How much shaper is LF compares with my Mamiya RZ?greenspun.com : LUSENET : Large format photography : One Thread
I don't know too much about LF photography, but I am learning day by day from this web site. I am currently using Mamiya RZ, with is 6x7 format. I am intrested buying either the Toyo Field 4x5 AII or the Toyo Field 8x10 MII. I heard that there is not too much difference in sharpness incress from 6x7 to 4x5, and I am not sure it worth the weight, the cost of a new darkroom to go all the way to 8x10. I am attempted by the sharpness from LF prints, and I am confused which way I should go. I would like to have one complete set of each format if I am very rich, but I am not. Please help me to make the decision.
-- Alex Wong (email@example.com), November 30, 2000
Well, it's not all about sharpness -- at least for me. There are swings and tilts and variable DOF. Maybe you might want more than just sharpness for a reason. Dean
-- Dean Lastoria (firstname.lastname@example.org), November 30, 2000.
Working a view camera is a very different experience from working an SLR of any format. Setting up the camera and deciding how you want the final image to look is a slower generally more meditative process, but actually exposing the film can be just as frenetic.
Because of the movements on the front and rear standards a view camera gives you much more control over the final image than a camera where the relationship between the lens and and the film plane are fixed, or even over one where you can move just the lens.
Modern films have reduced the differences in sharpness between medium and large format films, but large format emulsions have improved too. see John Sexton's books Listen to the Trees or the new volume Places of Power or check out Jack Dykingka's work or the work of Michael Fatali, or Peter Brown.
If you are not interested in landscape photography, looking through the portfolios and books by Mary Ellen Mark. Many people who work in 8x10 don't enlarge the negatives but simply contact print the images.
-- Ellis Vener (email@example.com), November 30, 2000.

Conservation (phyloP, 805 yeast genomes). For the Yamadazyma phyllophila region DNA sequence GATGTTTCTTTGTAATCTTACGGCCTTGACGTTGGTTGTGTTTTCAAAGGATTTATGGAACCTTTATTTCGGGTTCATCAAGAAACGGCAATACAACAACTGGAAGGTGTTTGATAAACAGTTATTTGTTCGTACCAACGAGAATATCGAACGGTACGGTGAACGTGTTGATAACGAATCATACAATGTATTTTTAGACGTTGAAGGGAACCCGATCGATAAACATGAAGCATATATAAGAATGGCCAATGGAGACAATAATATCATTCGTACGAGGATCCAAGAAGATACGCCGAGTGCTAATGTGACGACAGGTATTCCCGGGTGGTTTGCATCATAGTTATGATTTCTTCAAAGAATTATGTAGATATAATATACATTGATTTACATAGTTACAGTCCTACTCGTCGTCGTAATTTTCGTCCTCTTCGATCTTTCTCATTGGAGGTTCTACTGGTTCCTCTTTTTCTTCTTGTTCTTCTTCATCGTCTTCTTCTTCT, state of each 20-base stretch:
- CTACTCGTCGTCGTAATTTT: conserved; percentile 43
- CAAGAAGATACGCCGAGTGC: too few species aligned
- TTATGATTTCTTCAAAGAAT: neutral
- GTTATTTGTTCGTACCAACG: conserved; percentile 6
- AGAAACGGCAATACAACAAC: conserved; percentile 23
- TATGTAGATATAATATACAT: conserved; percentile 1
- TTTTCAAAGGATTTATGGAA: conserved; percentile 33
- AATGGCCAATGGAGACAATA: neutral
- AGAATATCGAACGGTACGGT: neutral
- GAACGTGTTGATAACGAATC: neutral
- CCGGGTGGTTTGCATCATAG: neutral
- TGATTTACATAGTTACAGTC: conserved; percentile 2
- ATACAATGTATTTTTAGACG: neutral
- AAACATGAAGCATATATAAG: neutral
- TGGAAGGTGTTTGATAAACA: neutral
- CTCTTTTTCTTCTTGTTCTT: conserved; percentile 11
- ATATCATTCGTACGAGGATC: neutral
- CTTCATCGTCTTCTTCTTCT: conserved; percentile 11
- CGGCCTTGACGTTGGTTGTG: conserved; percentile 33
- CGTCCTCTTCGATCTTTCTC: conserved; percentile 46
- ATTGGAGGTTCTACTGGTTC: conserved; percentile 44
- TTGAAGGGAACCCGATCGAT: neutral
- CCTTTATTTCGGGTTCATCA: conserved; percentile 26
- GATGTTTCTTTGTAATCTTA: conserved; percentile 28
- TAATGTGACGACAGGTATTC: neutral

Alex, aside from the perspective and focus control that you get with movements, LF prints contain far more detail than what is found in MF prints. This extra information can really be appreciated when your enlargement has reached a certain size. If your prints are not very large and you are satisfied with the quality of them then there isn't much reason to switch (assuming there is no interest in movements). With colour film, moderate enlargements appear similar when comparing a 6x7 print with a 4x5 print side by side, but with b/w film you notice a greater difference.
Normally, I will shoot colour with 6x7, but with b/w, if it isn't in LF I begin to feel a little ripped off with my results.
My suggestion would be to photograph the same subject with your 6x7 and then with a rented or borrowed 4x5 and compare your results. I think this will give you a reference point for evaluating your decision. My thoughts are that if you are after detail and tonality, once you try LF you will never look back. You just can't beat it.
When I shoot colouriit all depends on how large you plan to enlarge
-- Dave Anton (firstname.lastname@example.org), December 01, 2000.
Sorry about that last line, i don't know how that got there, or why it is even underlined???...
-- Dave Anton (email@example.com), December 01, 2000.
Alex, the first time I saw an exhibition of prints from a photographer (who is now a good friend), I was persuaded he was shooting in large format. When he told me he was using a RZ67, I was more than perplex! His prints were not noticeably less sharp than the ones I made from 4x5 although they were enlarged at 20x24". Each time he has a new exhibition, I wonder on the sharpness he gets from a 6x7! Last exhibition was in 24x28. Still very sharp. Of course, if I make a 36x44" from a 4x5, then he admits his limits, although he still gets very decent results in my opinion. But as others have said, the large format is a different approach, technically and sometimes emotionally too. I use a Pentax 67 as well but I like 4x5 better, even if good 6x7's are sometimes more prolific. What I find also interesting in LF is that I can have one camera with a few lenses and a rollfilm back in my back pack and be able to shoot anything from 6x7 to 6x12 and up to 4x5 (Quickloads) with a "reasonable" weight. My friend is limited in the distances he can walk from the car if he wants to have his RZ67 outfit plus a Fuji 617 for panoramics or he must choose one set. Also a 4x5 with a few lenses well choosen for the field weighs much less than a RZ67 outfit. Something to consider if you like backpacking.
-- Paul Schilliger (firstname.lastname@example.org), December 01, 2000.
I made the same transition, except it was from a Bronica SQ-Ai SLR to a Galvin (and now Toyo) medium-format view camera instead of to a 4x5 or 8x10. Although there are definitely differences to be seen with a larger format, for prints up to 16x20 or so, they're minimal ... even more so if the film is scanned and printed digitally (at least, in my experience ... ymmv).